|Publication number||US4217730 A|
|Application number||US 06/036,623|
|Publication date||Aug 19, 1980|
|Filing date||May 7, 1979|
|Priority date||May 7, 1979|
|Publication number||036623, 06036623, US 4217730 A, US 4217730A, US-A-4217730, US4217730 A, US4217730A|
|Inventors||Mostafa M. Abo El-Nil|
|Original Assignee||Weyerhaeuser Company|
|Export Citation||BiBTeX, EndNote, RefMan|
|Patent Citations (3), Non-Patent Citations (15), Referenced by (44), Classifications (5)|
|External Links: USPTO, USPTO Assignment, Espacenet|
The present invention relates to the reproduction of woody plant species by tissue culture techniques, and more specifically to methods utilizing suspension culture that result in embryogenesis of the cultured cells. Tissue culture has been an accepted method of reproducing a number of plant species. Commercial applications to date have largely been limited to ornamental foliage type plants; e.g., Boston fern (Nephrolepis bostoniensis), African violet (Saintapaulia sp.) and various orchids. Success on woody species, particularly gymnosperms, has been much more limited and has not reached commercial stage. Nevertheless, significant progress is being made in laboratories around the world. In vitro production of plantlets has been reported for a number of commercially important American timber species; e.g., redwood (Sequoia sempervirens), white spruce (Picea glauca), longleaf pine (Pinus palustris), western hemlock (Tsuga heterophylla) and Douglas-fir (Pseudotsuga menziesii), as well as others [Cheng, T-Y., Plant and Cell Physiol. 17: 1347-50 (1976)]. Propagation of these species has not yet passed beyond the experimental stage for a number of reasons. One of the major problems, wholly aside from the principal difficulty of getting plantlets at all, has been the expense and trouble of sterile handling in the multiple steps between the explant taken from the donor and the established plantlet ready to set out in the field. The process is slow, expensive and requires a high degree of skill. These are all limitations that stand squarely in the way of the ultimate goal of mass production of genetically superior plantlets for the regeneration of cut-over or burned forest lands.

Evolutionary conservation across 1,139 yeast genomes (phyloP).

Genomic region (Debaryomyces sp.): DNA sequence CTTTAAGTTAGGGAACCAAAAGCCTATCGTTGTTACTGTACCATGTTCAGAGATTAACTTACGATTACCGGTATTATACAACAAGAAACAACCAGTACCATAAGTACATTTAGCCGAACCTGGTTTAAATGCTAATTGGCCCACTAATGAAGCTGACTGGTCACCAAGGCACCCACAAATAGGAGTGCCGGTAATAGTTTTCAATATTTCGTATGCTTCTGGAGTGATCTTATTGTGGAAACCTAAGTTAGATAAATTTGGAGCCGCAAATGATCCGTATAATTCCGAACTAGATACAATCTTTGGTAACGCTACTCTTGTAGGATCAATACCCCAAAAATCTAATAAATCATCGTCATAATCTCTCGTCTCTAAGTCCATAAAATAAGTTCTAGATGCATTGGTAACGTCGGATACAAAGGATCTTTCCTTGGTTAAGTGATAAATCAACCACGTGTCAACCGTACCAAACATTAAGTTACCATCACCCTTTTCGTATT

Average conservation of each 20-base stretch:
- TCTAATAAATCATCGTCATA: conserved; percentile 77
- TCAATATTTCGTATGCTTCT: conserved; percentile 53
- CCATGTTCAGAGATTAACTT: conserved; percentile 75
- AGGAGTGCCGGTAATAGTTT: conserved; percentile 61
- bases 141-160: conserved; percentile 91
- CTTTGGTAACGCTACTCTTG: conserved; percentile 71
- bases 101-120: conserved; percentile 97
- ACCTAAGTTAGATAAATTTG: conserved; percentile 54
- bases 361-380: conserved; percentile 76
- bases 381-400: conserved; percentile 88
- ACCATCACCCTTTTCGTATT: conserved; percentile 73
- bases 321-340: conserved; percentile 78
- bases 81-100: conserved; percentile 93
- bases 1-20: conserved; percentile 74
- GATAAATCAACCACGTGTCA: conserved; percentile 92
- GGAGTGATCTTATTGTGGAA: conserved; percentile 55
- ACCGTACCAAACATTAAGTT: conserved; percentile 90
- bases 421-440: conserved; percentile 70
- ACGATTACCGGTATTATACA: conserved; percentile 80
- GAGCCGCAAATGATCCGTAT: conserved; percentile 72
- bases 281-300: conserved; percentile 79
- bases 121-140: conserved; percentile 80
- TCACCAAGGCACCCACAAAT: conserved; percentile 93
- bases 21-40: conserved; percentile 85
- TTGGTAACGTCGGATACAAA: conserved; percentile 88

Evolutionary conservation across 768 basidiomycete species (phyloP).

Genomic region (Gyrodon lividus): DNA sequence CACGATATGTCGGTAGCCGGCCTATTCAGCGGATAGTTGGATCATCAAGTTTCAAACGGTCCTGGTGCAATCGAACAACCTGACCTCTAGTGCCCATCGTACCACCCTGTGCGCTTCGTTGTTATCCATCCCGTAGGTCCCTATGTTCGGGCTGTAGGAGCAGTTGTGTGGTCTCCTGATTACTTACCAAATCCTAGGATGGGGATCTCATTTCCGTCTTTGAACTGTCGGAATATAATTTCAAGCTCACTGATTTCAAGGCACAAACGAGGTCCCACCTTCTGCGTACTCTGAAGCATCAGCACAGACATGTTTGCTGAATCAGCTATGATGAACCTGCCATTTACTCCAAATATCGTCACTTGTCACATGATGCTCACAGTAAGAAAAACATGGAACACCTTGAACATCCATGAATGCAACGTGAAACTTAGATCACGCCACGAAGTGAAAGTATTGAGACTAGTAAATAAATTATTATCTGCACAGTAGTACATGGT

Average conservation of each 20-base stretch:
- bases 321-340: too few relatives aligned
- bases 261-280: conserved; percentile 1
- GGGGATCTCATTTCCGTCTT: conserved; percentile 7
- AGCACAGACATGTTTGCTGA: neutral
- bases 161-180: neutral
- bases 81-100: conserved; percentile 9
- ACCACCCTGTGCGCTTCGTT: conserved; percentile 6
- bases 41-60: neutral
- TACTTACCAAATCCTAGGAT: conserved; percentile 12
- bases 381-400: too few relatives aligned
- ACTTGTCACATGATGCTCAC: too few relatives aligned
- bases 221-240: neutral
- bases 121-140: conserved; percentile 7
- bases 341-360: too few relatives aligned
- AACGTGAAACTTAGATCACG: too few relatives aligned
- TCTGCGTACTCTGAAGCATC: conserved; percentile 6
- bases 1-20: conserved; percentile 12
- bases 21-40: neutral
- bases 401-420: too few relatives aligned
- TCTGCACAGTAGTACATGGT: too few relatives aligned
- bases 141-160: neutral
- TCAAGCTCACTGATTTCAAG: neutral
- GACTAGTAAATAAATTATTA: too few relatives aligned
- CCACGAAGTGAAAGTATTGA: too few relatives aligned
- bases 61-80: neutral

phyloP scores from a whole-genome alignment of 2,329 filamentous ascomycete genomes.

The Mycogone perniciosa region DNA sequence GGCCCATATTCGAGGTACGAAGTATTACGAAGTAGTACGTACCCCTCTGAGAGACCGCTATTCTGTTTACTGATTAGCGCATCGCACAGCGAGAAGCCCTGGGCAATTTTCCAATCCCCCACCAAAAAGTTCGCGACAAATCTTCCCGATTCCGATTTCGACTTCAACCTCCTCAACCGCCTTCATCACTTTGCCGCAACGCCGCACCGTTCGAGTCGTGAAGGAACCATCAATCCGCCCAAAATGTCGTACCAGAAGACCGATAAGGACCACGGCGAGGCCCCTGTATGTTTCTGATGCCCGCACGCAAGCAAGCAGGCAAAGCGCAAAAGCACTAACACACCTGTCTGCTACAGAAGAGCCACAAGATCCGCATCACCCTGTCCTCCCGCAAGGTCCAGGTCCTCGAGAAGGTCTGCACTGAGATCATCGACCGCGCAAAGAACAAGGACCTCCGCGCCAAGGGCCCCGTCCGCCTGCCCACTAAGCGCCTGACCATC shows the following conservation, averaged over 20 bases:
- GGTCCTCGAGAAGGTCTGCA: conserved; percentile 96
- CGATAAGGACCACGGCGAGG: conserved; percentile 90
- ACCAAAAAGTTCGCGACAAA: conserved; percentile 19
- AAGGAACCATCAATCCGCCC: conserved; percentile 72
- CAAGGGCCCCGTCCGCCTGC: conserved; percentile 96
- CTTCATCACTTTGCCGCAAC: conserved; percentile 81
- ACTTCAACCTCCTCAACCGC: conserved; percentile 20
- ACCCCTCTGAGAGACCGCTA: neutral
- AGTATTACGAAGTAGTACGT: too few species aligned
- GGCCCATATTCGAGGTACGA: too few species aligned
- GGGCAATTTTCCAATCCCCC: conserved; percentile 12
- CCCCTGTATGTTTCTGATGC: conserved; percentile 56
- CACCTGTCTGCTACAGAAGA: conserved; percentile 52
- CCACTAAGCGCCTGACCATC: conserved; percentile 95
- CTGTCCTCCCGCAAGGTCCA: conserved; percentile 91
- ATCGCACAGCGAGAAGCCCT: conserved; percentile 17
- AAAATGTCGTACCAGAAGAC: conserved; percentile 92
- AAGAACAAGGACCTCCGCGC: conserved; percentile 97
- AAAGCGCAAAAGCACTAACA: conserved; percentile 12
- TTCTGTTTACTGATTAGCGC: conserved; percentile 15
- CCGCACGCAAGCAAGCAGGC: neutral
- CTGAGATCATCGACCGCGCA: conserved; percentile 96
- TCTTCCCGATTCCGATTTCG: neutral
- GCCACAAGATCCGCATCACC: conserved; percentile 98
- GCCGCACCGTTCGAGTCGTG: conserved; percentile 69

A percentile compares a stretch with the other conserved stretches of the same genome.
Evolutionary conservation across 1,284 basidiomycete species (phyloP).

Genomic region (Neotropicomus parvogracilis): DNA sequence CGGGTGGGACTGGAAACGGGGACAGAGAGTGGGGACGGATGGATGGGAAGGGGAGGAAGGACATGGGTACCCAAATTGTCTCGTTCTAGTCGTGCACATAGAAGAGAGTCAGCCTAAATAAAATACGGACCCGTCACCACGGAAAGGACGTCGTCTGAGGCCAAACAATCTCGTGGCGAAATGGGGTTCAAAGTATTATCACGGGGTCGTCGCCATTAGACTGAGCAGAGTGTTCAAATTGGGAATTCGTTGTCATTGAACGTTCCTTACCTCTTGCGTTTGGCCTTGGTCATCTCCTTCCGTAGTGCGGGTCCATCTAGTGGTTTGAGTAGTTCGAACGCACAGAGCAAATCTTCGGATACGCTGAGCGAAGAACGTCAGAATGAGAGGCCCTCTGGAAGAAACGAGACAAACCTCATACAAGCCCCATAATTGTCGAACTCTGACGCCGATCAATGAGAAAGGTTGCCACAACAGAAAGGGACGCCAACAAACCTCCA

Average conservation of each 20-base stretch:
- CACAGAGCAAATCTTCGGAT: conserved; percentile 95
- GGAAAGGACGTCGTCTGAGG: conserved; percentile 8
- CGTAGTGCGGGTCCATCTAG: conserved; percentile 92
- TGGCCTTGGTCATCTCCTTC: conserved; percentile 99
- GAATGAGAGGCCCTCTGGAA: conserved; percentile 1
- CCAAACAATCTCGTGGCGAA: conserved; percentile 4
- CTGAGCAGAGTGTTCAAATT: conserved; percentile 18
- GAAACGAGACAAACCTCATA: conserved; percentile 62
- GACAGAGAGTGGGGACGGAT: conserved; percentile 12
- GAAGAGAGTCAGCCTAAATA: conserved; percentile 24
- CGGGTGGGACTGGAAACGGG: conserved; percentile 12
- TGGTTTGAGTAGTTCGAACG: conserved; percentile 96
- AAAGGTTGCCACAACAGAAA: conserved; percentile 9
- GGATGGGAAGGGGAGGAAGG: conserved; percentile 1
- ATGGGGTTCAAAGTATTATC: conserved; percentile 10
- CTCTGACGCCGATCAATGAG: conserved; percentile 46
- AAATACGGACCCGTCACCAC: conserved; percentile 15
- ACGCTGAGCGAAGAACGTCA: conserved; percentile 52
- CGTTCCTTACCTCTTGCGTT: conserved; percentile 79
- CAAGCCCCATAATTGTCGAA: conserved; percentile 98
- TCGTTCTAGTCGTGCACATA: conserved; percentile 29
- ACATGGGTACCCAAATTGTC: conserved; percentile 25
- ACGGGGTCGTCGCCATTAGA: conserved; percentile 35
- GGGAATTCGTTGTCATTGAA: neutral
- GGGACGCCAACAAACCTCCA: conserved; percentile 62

One step toward this goal is discussed in the paper by Cheng and Voqui [Science, 198: 306-307 (1977)]. The writers support the growing tissue on a porous, inert material to reduce the number of handling steps when changing culture mediums. This also enables the use of liquid mediums as opposed to agar plates. It does not, however, eliminate the need for the tedious manual dissection of adventitious buds or shoots from the growing callus mass prior to transfer to rooting medium.
Virtually all of the successful techniques to date have been based on the biological process known as organogenesis; that is the initiation of shoots from merestematic centers induced in cultured tissue explants and the subsequent rooting of these shoots. This process may generally be described in the following terms: A portion of a donor plant is excised, sterilized and placed on a growing medium. The tissue most commonly used in the woody species mentioned earlier is a portion of young cotyledon from newly sprouted seeds or the embryo dissected from a seed. A much lower degree of success has been realized when tree leaves or stem tissues are cultured.
The medium consists of a mixture of mineral salts, organic nutrients, and plant hormones. One commonly used basal medium is that of Murashige and Skoog [Physiol. Plant. 15: 473-497 (1962)]. This may be modified by addition of sucrose, myo-inositol, and thiamine [Cheng, T-Y., Plant Science Letters, 5: 97-102 (1975)]. Various cytokinins and auxins are also present to induce cell differentiation and growth. After an initial callus growth has formed which contains bud primordia, the plant material can be placed on a succession of different mediums that promote bud induction and shoot elongation. The shoot elongation medium may be free of hormones to reduce competing callus growth. After this stage the shoots are excised and placed in a rooting medium consisting of the basal medium with an auxin as the only hormone present. When root primordia have formed the shoots can again be nourished on a medium free of added hormones in order to encourage root growth. Ultimatly the plantlets are removed from the artificial media into a natural or synthetic soil mixture.
Another biological route to plantlets is that of embryogenesis. In this process a group of cells become organized into a bipolar embryoid which will, in a favorable environment, develop bud primordia at the upper end and root primordia at the opposite end. The normal route to production of plantlets by embryogenesis has been through suspension culture. Here the cells are suspended in a gently agitated liquid medium.
Plant reproduction by embryogenesis has been realized for only a very few plant species. It was first reported for wild carrot in suspension culture by Halperin and Wetherell [Amer. Journal of Botany 51: 274-283 (1964)] in a definitive study. Grape (Vitis sp) and coffee (Coffea sp) have also been reproduced by embryogenesis in culture [Sohndahl, M. R. and W. R. Sharp. Z. Pflanzenphysiol. Bd. 81: 395-408 (1977)].